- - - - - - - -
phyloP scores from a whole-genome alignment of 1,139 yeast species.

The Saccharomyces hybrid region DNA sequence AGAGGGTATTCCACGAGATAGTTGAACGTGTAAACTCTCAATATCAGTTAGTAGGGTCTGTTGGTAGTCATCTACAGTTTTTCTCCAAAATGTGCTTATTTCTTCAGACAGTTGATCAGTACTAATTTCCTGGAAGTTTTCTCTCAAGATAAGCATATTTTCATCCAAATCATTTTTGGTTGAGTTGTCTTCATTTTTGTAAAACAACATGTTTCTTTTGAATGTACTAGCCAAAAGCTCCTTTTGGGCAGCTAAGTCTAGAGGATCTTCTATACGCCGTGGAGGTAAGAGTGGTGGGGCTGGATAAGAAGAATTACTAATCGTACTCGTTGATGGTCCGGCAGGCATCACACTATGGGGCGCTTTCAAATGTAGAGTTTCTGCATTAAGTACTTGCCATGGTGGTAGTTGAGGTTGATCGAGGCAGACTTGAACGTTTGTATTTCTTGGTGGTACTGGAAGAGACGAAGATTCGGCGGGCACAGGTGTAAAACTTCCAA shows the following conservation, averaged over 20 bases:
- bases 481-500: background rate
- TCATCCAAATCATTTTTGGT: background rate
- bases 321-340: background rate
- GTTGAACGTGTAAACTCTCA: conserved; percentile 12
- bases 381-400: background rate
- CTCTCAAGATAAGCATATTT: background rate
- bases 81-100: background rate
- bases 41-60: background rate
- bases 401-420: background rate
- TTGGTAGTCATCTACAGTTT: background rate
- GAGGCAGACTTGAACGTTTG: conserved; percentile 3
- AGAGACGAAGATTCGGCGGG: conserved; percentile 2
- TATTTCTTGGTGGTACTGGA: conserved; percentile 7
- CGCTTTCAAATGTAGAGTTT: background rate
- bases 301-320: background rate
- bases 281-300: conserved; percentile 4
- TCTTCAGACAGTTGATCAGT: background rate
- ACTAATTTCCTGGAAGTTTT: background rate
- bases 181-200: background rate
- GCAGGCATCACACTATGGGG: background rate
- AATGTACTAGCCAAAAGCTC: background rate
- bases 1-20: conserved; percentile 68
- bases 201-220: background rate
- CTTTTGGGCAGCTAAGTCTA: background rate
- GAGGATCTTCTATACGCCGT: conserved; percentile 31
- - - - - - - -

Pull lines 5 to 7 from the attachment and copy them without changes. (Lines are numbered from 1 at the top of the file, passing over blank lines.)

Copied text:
- bases 321-340: background rate
- GTTGAACGTGTAAACTCTCA: conserved; percentile 12
- bases 381-400: background rate